We usually hear about Yom Kippur and baseball when the holiday impacts a Jewish player during the playoffs. This year Yom Kippur does not occur during the playoffs — it begins at sundown tonight and lasts until sunset tomorrow — and Ike Davis certainly does not have any playoff plans this year. But his team does play the Braves tonight and they still have some hope, rendering his decision to play or not to play at least somewhat meaningful for baseball purposes. What say you Ike?*
The verdict: Davis left the decision to his mother.
toward sitting out, but told Davis to do whatever he felt was right.
Davis then decided he will play in Friday’s series opener against the
I guess “asking your mother what she wants and then doing the opposite” is, in its own way, leaving the decision up to her. In this Davis is a lot like my boy is turning out to be. Hopefully for my and Mrs. Davis’ sake our sons put us in nice nursing homes one day. They owe us that much.
*For the record, Davis does not practice Judaism, nor was he brought up doing so, but according to the linked article his mother is Jewish and practiced herself and she had relatives who died in the Holocaust, and the decision to play or not to play was a serious consideration for the family.
Why is this man smiling? Man, I wouldn’t be smiling if I read what I just read.
This is the week when ESPN’s Keith Law releases his prospect and farm system rankings. He kicks off his content this week with a top-to-bottom ranking of all 30 farm systems. As a rule he limits his analysis to players who are currently in the minors and who have not yet exhausted their rookie of the year eligibility.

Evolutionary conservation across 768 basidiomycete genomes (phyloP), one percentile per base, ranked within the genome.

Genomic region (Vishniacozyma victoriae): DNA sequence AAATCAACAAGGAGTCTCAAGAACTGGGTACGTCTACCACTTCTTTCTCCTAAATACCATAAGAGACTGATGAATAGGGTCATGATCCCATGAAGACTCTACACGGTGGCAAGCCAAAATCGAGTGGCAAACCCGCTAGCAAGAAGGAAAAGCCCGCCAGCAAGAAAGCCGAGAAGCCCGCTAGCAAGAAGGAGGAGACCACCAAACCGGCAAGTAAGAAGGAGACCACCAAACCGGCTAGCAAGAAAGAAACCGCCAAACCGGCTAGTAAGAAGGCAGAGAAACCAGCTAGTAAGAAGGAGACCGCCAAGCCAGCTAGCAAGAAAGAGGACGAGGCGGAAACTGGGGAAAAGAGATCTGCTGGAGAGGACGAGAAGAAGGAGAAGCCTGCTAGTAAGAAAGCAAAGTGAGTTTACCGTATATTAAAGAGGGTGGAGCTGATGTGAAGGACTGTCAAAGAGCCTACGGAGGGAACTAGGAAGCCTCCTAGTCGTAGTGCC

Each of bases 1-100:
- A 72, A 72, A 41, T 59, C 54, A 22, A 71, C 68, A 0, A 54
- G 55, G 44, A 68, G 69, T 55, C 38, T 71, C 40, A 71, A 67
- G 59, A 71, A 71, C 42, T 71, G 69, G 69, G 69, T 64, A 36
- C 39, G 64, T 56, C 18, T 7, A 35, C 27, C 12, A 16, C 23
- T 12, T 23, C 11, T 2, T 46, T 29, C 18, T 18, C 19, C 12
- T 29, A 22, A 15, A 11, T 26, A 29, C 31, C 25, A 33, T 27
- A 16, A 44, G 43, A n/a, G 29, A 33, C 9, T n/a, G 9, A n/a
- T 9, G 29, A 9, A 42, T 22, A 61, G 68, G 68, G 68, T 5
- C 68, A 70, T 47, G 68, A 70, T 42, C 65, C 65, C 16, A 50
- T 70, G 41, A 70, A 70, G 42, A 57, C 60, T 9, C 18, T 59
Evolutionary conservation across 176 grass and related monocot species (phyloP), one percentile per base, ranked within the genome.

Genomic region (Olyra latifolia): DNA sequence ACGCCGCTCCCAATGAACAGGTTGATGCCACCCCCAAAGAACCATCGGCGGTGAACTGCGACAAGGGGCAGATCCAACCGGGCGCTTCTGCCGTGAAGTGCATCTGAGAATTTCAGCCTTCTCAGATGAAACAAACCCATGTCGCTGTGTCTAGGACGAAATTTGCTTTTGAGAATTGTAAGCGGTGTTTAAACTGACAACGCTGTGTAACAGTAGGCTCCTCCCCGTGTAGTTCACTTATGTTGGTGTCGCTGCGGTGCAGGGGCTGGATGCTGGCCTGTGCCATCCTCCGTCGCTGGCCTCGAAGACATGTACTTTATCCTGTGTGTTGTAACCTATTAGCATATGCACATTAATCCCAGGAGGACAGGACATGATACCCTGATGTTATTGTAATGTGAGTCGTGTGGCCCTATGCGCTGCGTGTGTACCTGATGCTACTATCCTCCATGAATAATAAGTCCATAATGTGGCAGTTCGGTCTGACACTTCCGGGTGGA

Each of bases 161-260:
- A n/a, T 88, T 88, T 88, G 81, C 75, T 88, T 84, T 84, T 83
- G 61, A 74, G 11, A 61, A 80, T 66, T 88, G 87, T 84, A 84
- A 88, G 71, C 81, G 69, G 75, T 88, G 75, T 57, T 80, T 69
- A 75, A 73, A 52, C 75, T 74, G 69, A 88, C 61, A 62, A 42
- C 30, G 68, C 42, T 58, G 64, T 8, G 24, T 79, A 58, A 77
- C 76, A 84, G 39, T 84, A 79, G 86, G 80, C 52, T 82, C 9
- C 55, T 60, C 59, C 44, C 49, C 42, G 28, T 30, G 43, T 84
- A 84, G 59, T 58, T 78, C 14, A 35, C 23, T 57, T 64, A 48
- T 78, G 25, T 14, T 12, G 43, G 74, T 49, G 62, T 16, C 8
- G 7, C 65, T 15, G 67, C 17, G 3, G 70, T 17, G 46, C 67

For the second straight year, Law ranks the Braves as the best system in baseball. Number two — making a big leap from last year’s number 13 ranking – is the New York Yankees. Dead last: the Arizona Diamondbacks, which Law says “Dave Stewart ritually disemboweled” over the past two years. That’s gotta hurt.
If you want to know the reasons and the rankings of everyone in between you’ll have to get an ESPN Insider subscription. Sorry, I know everyone hates to pay for content on the Internet, but Keith and others who do this kind of work put a lot of damn work into it and this is what pays their bills. I typically don’t like to pay for content myself, but I do pay for an ESPN Insider subscription. It’s worth it for Law’s work alone.
The Toronto Blue Jays, like a lot of teams, will wear an alternate jersey next year. It’ll be for Sunday home games. They call it their “Canadiana,” uniforms. Which, hey, let’s hear it for national pride.
(question to Canada: my grandmother and my three of my four maternal great-grandparents were Canadian. Does that give me any rights to emigrate? You know, just in case? No reason for asking that today. Just curious!).
Anyway, these are the uniforms:
More like RED Jays, am I right?
OK, I am not going to leave this country. I’m going to stay here and fight for what’s right: a Major League Baseball-wide ban on all red alternate jerseys for anyone except the Cincinnati Reds, who make theirs work somehow. All of the rest of them look terrible.
Oh, Canada indeed.